Written By: Rudi Lamy, MLS, MAS, Consultant to the Peter Lamy Center on Drug Therapy and Aging

As you likely know, the flu is a serious respiratory illness caused by influenza viruses that infect the nose, throat, and lungs. Its symptoms can range from mild to severe, and include:

  • Fever
  • Cough
  • Sore throat
  • Runny or stuffy nose
  • Muscle or body aches
  • Headaches
  • Fatigue

To help decrease our risk of experiencing this highly contagious and less-than-pleasant seasonal illness, we must all do our part to ensure that we get a flu vaccine each year.

So, my good readers, yesterday, the wife and I headed to our local pharmacy, where we received our annual flu shots. If you are not already convinced, know that there are a number of good reasons to consider getting yourself vaccinated today.

Reduce Your Risk to Help Others

According to the Centers for Disease Control and Prevention (CDC) website, “Influenza is a serious disease that can lead to hospitalization and sometimes even death. Every flu season is different, and influenza infection can affect people differently, but millions of people get the flu every year, hundreds of thousands of people are hospitalized and thousands or tens of thousands of people die from flu-related causes every year.”

The site continues, “Even healthy people can get very sick from the flu and spread it to others. CDC estimates that flu-related hospitalizations since 2010 ranged from 140,000 to 710,000, while flu-related deaths are estimated to have ranged from 12,000 to 56,000. During flu season, flu viruses circulate at higher levels in the U.S. population. (“Flu season” in the United States can begin as early as October and last as late as May.) An annual seasonal flu vaccine is the best way to reduce your risk of getting sick with seasonal flu and spreading it to others. When more people get vaccinated against the flu, less flu can spread through that community.”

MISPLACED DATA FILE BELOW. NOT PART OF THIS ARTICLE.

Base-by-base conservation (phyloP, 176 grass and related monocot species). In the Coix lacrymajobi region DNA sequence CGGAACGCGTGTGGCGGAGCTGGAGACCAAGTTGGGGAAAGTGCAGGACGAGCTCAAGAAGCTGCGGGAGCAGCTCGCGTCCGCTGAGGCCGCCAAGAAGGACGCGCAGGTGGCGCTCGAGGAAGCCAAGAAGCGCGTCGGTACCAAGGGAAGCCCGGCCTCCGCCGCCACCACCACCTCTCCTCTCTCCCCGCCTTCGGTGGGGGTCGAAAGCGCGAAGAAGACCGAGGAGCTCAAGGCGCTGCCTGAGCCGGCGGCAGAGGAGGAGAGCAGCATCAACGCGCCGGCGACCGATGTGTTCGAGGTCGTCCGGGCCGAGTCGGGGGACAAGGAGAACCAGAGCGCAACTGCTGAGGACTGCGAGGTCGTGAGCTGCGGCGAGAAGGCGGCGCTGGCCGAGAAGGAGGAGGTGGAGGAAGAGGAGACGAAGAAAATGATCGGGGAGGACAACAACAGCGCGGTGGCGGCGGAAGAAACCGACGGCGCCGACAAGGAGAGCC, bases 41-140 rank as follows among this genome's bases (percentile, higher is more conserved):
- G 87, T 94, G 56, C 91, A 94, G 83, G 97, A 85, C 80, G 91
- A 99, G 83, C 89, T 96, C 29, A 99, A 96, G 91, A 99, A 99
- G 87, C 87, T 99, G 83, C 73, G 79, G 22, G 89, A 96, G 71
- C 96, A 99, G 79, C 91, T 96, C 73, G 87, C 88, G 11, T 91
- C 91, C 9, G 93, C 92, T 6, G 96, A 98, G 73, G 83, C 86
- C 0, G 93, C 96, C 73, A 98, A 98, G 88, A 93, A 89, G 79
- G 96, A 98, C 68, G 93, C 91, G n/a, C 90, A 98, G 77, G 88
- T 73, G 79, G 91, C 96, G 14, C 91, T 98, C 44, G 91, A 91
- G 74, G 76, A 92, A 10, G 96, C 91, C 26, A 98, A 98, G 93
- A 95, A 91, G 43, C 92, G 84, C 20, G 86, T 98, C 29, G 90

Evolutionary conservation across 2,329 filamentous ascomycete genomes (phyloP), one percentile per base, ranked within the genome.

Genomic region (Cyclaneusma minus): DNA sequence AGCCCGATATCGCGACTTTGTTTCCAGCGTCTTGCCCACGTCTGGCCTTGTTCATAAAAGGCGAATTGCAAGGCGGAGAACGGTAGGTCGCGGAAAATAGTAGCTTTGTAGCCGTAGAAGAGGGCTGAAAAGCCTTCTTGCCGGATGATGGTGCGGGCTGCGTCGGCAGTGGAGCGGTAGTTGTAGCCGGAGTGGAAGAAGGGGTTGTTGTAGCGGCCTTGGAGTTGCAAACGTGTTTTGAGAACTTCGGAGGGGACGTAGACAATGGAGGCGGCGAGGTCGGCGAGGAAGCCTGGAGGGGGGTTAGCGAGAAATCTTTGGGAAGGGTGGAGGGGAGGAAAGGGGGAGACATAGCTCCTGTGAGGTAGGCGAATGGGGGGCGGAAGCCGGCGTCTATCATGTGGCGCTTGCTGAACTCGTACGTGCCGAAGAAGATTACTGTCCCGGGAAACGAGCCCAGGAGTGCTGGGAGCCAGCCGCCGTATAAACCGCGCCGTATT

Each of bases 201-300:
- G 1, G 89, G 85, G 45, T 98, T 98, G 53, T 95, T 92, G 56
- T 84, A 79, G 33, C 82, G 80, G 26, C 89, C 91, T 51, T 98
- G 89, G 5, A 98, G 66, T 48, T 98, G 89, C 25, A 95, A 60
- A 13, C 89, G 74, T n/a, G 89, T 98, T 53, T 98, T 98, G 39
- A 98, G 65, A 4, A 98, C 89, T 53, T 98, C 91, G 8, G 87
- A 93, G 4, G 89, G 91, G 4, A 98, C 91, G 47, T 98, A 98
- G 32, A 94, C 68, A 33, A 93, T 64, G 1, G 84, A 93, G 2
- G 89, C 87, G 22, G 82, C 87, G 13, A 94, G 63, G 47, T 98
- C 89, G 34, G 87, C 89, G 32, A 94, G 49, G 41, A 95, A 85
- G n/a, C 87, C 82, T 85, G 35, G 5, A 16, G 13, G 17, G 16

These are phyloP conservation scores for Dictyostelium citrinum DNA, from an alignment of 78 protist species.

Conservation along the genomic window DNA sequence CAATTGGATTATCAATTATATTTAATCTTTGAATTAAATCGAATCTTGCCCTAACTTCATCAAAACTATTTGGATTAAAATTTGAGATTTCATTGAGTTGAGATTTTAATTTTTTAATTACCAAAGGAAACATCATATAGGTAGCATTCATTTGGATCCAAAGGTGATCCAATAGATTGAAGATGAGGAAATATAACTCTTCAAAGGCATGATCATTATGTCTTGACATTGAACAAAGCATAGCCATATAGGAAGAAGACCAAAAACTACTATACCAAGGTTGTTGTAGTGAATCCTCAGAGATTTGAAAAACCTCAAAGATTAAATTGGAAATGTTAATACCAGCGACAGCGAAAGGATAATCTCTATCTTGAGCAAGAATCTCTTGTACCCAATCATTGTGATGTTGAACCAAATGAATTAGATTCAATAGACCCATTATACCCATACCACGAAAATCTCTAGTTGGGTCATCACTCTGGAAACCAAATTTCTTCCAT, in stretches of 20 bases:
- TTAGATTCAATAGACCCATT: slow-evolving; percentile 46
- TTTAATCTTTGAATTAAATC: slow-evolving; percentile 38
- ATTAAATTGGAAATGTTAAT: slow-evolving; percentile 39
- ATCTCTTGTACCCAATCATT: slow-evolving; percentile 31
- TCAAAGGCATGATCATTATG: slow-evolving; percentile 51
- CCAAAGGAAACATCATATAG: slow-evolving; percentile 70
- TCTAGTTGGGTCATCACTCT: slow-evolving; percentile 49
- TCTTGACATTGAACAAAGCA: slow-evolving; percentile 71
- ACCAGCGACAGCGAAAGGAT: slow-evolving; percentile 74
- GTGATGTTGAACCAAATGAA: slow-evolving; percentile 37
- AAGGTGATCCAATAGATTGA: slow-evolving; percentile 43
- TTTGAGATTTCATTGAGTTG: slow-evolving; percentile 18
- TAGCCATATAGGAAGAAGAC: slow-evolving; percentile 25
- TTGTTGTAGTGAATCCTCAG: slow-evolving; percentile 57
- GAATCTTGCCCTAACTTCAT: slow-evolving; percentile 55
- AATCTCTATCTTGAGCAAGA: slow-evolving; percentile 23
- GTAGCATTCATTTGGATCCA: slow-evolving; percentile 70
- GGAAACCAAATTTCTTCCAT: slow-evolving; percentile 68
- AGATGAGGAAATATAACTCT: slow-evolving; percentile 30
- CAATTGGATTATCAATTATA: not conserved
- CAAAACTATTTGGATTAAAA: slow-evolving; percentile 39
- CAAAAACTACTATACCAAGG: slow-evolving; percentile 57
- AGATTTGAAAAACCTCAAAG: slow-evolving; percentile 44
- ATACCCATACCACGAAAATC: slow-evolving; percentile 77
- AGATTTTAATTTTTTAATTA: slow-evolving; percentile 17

Different Strokes for Different Folks

I’m a real needle weenie. I whine, babble, carry on, and get tense at just the thought of getting a shot. My wife is, of course, a real trooper.

I mention this because there are different reasons for patients to get the flu shot. I am under doctor’s orders to get the shot every year. Why? Well, you may recall that in an earlier posting, I mentioned that I’m both a diabetes and Crohn’s disease patient. My immune system is compromised, so no giving blood and no shingles vaccine, but, every year, Rudi gets his flu shot.

My wife, you may also recall, is a patient with dementia. Now, after talking to doctors and pharmacists and searching online, I’ve found no credible evidence linking flu shots to dementia. But, as those of us who are caregivers for patients with dementia know, when our loved ones become ill, it will almost always play havoc with their memory, stability, and reality.

Honestly, it does not matter if someone is immunocompromised as I am, a patient with dementia like my wife, or simply elderly, we should all know by now that our loved ones, and ourselves, are better off receiving a flu shot.

If you’d like additional information about how to stay healthy during cold and flu season, you may want to review this article from the School of Pharmacy.

One last thought, and it’s on a strictly personal note — Happy Anniversary, Toni. We were married in the Court House in Ellicott City on Nov. 1, 1991. It’s been a great 26 years.

Thanks for reading,

Rudi Lamy

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